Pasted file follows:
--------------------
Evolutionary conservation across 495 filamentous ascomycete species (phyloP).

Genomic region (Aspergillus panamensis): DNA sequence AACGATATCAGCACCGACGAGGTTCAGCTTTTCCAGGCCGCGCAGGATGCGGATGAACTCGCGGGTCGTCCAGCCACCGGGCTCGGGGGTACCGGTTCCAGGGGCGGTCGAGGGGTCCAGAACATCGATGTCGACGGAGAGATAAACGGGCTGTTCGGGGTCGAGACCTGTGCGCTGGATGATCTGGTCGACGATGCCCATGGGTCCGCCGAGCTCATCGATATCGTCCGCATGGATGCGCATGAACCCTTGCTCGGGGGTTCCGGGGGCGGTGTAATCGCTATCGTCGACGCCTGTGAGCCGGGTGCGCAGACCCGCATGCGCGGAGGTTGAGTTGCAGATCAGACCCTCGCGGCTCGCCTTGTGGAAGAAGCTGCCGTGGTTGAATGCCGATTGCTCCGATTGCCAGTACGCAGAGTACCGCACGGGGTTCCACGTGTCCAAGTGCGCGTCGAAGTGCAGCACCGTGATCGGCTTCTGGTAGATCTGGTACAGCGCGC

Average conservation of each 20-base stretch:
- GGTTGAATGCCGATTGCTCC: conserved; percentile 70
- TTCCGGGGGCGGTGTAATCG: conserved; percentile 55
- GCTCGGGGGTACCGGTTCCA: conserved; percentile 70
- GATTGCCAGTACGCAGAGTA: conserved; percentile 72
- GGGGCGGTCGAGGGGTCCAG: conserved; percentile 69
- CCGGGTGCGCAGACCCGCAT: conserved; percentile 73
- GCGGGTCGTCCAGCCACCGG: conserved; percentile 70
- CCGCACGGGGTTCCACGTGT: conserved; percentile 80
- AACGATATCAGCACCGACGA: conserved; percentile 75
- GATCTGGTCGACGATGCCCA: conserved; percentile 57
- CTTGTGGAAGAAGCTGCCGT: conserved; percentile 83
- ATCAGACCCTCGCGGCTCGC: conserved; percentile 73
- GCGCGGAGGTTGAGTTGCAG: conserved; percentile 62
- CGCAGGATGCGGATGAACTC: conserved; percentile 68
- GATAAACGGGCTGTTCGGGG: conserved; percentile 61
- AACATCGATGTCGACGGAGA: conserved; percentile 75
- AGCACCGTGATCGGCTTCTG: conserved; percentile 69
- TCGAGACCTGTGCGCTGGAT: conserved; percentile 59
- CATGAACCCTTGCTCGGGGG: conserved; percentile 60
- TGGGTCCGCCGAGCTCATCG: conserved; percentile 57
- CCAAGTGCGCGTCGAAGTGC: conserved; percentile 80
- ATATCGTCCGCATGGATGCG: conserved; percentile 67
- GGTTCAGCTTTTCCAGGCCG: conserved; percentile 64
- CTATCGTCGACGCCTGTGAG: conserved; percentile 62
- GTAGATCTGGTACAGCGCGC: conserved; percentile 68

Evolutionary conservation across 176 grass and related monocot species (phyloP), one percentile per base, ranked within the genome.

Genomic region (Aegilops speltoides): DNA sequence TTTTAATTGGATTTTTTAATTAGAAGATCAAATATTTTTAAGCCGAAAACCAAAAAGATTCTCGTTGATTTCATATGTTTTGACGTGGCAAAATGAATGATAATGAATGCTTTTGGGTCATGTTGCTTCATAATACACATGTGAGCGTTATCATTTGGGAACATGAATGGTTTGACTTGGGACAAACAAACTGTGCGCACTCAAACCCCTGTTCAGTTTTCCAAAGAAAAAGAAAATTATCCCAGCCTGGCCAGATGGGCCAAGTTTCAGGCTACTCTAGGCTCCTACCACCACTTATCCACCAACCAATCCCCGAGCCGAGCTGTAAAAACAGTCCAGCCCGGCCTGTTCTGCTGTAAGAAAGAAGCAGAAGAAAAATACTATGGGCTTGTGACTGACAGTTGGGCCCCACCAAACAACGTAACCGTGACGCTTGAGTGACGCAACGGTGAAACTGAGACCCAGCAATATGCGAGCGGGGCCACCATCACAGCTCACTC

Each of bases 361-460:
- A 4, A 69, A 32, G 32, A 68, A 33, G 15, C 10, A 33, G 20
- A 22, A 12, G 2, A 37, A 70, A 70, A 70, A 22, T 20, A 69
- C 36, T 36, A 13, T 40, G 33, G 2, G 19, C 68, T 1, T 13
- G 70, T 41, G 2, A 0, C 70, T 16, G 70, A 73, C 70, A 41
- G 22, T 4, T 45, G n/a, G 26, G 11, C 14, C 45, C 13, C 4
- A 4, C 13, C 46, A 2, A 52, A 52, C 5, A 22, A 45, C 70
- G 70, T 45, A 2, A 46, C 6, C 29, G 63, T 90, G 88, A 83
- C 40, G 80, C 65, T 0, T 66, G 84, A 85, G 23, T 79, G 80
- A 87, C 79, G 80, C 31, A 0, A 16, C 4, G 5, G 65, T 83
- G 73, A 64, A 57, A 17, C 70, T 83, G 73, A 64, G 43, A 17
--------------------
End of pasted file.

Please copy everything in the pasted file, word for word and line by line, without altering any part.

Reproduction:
Evolutionary conservation across 495 filamentous ascomycete species (phyloP).

Genomic region (Aspergillus panamensis): DNA sequence AACGATATCAGCACCGACGAGGTTCAGCTTTTCCAGGCCGCGCAGGATGCGGATGAACTCGCGGGTCGTCCAGCCACCGGGCTCGGGGGTACCGGTTCCAGGGGCGGTCGAGGGGTCCAGAACATCGATGTCGACGGAGAGATAAACGGGCTGTTCGGGGTCGAGACCTGTGCGCTGGATGATCTGGTCGACGATGCCCATGGGTCCGCCGAGCTCATCGATATCGTCCGCATGGATGCGCATGAACCCTTGCTCGGGGGTTCCGGGGGCGGTGTAATCGCTATCGTCGACGCCTGTGAGCCGGGTGCGCAGACCCGCATGCGCGGAGGTTGAGTTGCAGATCAGACCCTCGCGGCTCGCCTTGTGGAAGAAGCTGCCGTGGTTGAATGCCGATTGCTCCGATTGCCAGTACGCAGAGTACCGCACGGGGTTCCACGTGTCCAAGTGCGCGTCGAAGTGCAGCACCGTGATCGGCTTCTGGTAGATCTGGTACAGCGCGC

Average conservation of each 20-base stretch:
- GGTTGAATGCCGATTGCTCC: conserved; percentile 70
- TTCCGGGGGCGGTGTAATCG: conserved; percentile 55
- GCTCGGGGGTACCGGTTCCA: conserved; percentile 70
- GATTGCCAGTACGCAGAGTA: conserved; percentile 72
- GGGGCGGTCGAGGGGTCCAG: conserved; percentile 69
- CCGGGTGCGCAGACCCGCAT: conserved; percentile 73
- GCGGGTCGTCCAGCCACCGG: conserved; percentile 70
- CCGCACGGGGTTCCACGTGT: conserved; percentile 80
- AACGATATCAGCACCGACGA: conserved; percentile 75
- GATCTGGTCGACGATGCCCA: conserved; percentile 57
- CTTGTGGAAGAAGCTGCCGT: conserved; percentile 83
- ATCAGACCCTCGCGGCTCGC: conserved; percentile 73
- GCGCGGAGGTTGAGTTGCAG: conserved; percentile 62
- CGCAGGATGCGGATGAACTC: conserved; percentile 68
- GATAAACGGGCTGTTCGGGG: conserved; percentile 61
- AACATCGATGTCGACGGAGA: conserved; percentile 75
- AGCACCGTGATCGGCTTCTG: conserved; percentile 69
- TCGAGACCTGTGCGCTGGAT: conserved; percentile 59
- CATGAACCCTTGCTCGGGGG: conserved; percentile 60
- TGGGTCCGCCGAGCTCATCG: conserved; percentile 57
- CCAAGTGCGCGTCGAAGTGC: conserved; percentile 80
- ATATCGTCCGCATGGATGCG: conserved; percentile 67
- GGTTCAGCTTTTCCAGGCCG: conserved; percentile 64
- CTATCGTCGACGCCTGTGAG: conserved; percentile 62
- GTAGATCTGGTACAGCGCGC: conserved; percentile 68

Evolutionary conservation across 176 grass and related monocot species (phyloP), one percentile per base, ranked within the genome.

Genomic region (Aegilops speltoides): DNA sequence TTTTAATTGGATTTTTTAATTAGAAGATCAAATATTTTTAAGCCGAAAACCAAAAAGATTCTCGTTGATTTCATATGTTTTGACGTGGCAAAATGAATGATAATGAATGCTTTTGGGTCATGTTGCTTCATAATACACATGTGAGCGTTATCATTTGGGAACATGAATGGTTTGACTTGGGACAAACAAACTGTGCGCACTCAAACCCCTGTTCAGTTTTCCAAAGAAAAAGAAAATTATCCCAGCCTGGCCAGATGGGCCAAGTTTCAGGCTACTCTAGGCTCCTACCACCACTTATCCACCAACCAATCCCCGAGCCGAGCTGTAAAAACAGTCCAGCCCGGCCTGTTCTGCTGTAAGAAAGAAGCAGAAGAAAAATACTATGGGCTTGTGACTGACAGTTGGGCCCCACCAAACAACGTAACCGTGACGCTTGAGTGACGCAACGGTGAAACTGAGACCCAGCAATATGCGAGCGGGGCCACCATCACAGCTCACTC

Each of bases 361-460:
- A 4, A 69, A 32, G 32, A 68, A 33, G 15, C 10, A 33, G 20
- A 22, A 12, G 2, A 37, A 70, A 70, A 70, A 22, T 20, A 69
- C 36, T 36, A 13, T 40, G 33, G 2, G 19, C 68, T 1, T 13
- G 70, T 41, G 2, A 0, C 70, T 16, G 70, A 73, C 70, A 41
- G 22, T 4, T 45, G n/a, G 26, G 11, C 14, C 45, C 13, C 4
- A 4, C 13, C 46, A 2, A 52, A 52, C 5, A 22, A 45, C 70
- G 70, T 45, A 2, A 46, C 6, C 29, G 63, T 90, G 88, A 83
- C 40, G 80, C 65, T 0, T 66, G 84, A 85, G 23, T 79, G 80
- A 87, C 79, G 80, C 31, A 0, A 16, C 4, G 5, G 65, T 83
- G 73, A 64, A 57, A 17, C 70, T 83, G 73, A 64, G 43, A 17